• Joe Sweet

      Saying something is one thing but actively donating is not freedom of speech. That is a blatant attempt to infringe upon our basic human rights. I’m willing to bet a million dollars you’d be just as angry as the LGBT community if it had been the other way around and he donated to a charity that says you have no right as a straight woman to marry a man.

  • Dan Murrow

    I have no problem firing someone who is ok with firing someone for being gay. Let them see how it feels.

    • Steven Gregory

      You have summed up what fairness-minded Mozilla employees fear most: perception of bias.

      Eich has never dared to mention bias against gay and lesbian employees, but it’s easy to make that assumption based on his financial involvement opposing equal marriage. If someone donated money to the Ku Klux Klan or the George Zimmerman Defense Fund, many people would assume racial bias.

  • Bernd

    time to switch to firefox, i hate gays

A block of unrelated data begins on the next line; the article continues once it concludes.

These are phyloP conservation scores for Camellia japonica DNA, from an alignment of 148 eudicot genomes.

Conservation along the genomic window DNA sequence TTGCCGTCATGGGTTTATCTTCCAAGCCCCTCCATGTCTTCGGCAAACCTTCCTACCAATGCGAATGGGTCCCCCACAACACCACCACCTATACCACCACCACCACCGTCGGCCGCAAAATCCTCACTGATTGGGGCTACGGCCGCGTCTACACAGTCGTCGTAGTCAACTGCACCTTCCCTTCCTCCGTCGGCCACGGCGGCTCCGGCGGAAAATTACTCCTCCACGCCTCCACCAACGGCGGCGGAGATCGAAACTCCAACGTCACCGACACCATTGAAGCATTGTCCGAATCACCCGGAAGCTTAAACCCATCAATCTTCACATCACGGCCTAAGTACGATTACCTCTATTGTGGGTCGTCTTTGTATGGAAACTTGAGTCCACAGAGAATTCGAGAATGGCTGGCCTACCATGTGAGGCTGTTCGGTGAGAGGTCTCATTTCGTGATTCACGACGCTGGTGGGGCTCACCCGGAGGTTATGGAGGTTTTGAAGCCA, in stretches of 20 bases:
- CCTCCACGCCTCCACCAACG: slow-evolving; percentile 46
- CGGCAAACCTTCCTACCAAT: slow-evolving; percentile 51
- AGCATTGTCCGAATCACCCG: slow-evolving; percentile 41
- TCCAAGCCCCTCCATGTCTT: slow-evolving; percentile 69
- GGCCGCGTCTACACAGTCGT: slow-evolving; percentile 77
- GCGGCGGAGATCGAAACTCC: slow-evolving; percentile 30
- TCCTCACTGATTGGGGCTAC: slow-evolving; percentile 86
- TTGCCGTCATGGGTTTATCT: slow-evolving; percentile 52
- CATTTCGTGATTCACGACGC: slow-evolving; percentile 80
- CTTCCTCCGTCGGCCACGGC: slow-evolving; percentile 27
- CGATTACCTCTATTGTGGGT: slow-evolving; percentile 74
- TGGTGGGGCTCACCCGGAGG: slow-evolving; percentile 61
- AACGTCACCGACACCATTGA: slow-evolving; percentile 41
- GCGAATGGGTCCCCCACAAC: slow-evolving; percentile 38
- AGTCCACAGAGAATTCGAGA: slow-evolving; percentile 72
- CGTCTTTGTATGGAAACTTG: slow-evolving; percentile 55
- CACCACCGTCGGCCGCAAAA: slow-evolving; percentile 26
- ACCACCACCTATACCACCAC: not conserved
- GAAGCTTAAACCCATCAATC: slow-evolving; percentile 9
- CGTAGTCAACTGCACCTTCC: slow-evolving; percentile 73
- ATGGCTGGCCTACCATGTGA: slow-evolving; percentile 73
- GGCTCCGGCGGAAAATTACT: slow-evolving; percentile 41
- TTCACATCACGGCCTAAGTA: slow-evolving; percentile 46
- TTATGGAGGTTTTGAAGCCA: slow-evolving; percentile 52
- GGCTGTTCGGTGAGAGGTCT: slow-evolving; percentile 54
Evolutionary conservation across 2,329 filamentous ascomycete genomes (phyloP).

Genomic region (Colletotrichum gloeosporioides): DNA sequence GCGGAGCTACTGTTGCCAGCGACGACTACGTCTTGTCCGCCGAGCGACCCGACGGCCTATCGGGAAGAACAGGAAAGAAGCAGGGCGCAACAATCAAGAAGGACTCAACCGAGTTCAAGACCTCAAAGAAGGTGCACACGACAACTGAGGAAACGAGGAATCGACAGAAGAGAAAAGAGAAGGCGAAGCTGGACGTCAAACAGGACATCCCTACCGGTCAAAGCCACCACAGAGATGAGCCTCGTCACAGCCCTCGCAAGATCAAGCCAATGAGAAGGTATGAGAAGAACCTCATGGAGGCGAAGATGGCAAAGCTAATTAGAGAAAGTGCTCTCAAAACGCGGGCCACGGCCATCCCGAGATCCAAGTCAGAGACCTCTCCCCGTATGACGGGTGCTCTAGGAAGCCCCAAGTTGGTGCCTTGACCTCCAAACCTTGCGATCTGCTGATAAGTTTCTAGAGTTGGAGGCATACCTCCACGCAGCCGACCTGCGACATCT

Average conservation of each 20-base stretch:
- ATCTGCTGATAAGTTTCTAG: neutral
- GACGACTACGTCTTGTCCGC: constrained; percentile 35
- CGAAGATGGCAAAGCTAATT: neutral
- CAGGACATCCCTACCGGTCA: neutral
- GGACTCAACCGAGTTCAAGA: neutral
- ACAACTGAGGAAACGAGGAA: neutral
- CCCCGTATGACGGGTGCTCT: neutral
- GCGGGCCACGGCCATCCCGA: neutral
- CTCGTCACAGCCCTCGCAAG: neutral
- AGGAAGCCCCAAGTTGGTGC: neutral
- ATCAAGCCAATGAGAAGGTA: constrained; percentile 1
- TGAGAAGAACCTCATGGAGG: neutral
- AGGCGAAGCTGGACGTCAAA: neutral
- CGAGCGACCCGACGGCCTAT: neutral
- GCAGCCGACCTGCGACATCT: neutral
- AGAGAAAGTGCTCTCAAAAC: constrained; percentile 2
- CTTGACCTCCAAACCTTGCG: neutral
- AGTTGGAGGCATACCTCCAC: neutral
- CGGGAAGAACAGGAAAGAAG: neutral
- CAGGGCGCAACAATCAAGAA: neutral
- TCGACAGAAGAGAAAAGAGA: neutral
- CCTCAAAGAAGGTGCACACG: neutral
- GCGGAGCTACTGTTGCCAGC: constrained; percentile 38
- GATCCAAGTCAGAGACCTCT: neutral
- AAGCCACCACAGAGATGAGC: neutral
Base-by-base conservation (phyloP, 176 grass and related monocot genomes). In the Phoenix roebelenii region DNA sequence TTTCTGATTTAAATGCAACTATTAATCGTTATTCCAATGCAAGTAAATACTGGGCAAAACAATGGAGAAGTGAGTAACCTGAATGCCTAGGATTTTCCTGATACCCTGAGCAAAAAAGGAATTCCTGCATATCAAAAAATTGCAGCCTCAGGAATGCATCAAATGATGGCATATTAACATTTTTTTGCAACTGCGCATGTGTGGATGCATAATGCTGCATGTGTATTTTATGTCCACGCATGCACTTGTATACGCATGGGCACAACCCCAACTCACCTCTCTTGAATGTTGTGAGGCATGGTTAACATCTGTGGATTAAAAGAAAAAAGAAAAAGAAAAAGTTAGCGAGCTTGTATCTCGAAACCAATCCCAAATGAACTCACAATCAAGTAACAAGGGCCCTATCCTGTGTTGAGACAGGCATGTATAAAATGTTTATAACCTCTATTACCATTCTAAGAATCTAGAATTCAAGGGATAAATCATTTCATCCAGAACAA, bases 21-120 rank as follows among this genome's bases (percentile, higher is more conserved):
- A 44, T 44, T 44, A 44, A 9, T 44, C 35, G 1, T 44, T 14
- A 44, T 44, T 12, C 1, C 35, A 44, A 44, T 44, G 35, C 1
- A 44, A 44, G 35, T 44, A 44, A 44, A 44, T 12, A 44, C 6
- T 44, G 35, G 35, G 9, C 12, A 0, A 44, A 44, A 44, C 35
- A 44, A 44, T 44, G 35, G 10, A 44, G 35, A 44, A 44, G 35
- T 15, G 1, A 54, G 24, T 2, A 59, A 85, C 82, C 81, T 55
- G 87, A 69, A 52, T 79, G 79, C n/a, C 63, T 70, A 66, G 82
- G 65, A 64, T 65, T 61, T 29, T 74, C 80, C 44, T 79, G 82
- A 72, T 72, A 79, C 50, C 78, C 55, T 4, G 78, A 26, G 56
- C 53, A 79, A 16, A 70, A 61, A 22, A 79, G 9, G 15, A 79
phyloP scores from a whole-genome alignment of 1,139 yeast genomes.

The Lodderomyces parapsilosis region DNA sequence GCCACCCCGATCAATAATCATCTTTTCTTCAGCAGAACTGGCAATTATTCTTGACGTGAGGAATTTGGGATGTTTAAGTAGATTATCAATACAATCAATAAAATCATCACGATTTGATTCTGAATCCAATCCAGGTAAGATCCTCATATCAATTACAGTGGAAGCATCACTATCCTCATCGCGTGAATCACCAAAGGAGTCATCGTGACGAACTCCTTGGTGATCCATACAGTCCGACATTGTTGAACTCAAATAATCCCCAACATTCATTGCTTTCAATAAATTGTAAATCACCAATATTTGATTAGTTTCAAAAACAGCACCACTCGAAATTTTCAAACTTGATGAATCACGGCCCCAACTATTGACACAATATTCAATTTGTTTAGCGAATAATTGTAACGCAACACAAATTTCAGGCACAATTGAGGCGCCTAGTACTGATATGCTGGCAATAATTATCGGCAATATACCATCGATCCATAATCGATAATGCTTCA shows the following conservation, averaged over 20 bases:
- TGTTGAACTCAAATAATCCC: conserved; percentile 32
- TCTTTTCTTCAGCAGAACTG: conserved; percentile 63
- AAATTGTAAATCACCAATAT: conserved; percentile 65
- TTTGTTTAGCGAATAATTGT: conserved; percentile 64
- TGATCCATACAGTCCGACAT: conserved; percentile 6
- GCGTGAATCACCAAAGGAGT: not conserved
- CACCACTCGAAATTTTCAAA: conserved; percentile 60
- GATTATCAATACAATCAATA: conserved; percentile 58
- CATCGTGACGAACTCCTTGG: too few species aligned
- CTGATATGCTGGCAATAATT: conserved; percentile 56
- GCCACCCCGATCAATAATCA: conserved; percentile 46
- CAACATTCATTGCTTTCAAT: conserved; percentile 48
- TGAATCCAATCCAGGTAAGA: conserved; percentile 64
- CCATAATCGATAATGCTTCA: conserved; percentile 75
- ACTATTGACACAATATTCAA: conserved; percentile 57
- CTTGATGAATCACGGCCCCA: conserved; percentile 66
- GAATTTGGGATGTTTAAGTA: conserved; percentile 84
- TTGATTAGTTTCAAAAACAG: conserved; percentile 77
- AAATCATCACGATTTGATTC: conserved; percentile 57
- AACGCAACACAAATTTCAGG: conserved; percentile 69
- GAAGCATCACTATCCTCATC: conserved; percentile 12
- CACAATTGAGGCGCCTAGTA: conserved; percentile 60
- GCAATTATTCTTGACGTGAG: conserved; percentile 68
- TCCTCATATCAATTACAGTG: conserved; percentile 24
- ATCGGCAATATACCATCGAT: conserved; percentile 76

• Joe Sweet

      ^^^^Yes because that shows how intelligent of a person you are…… or in your case, aren’t

  • AlanPS

    I think this is a bad precedent to ask him to step down. His political and religious views are his right. Have you folks never worked for a boss with different views than your own? I worked for a Muslim who personally told me he hated Jews. I told him I was a Christian who believed in the right of the Jews to Israel. He didn’t fire me or give me crap jobs, and I didn’t report him to corporate. We respected one another despite our completely opposite views. We worked together as a team to do our duties the job required. That’s tolerance. And that tolerance allowed us to have conversations where we shared our reasons for what we believed. Neither of us changed the other’s mind, but we still respected one another. Guess that’s too much to ask.

    • Joe Sweet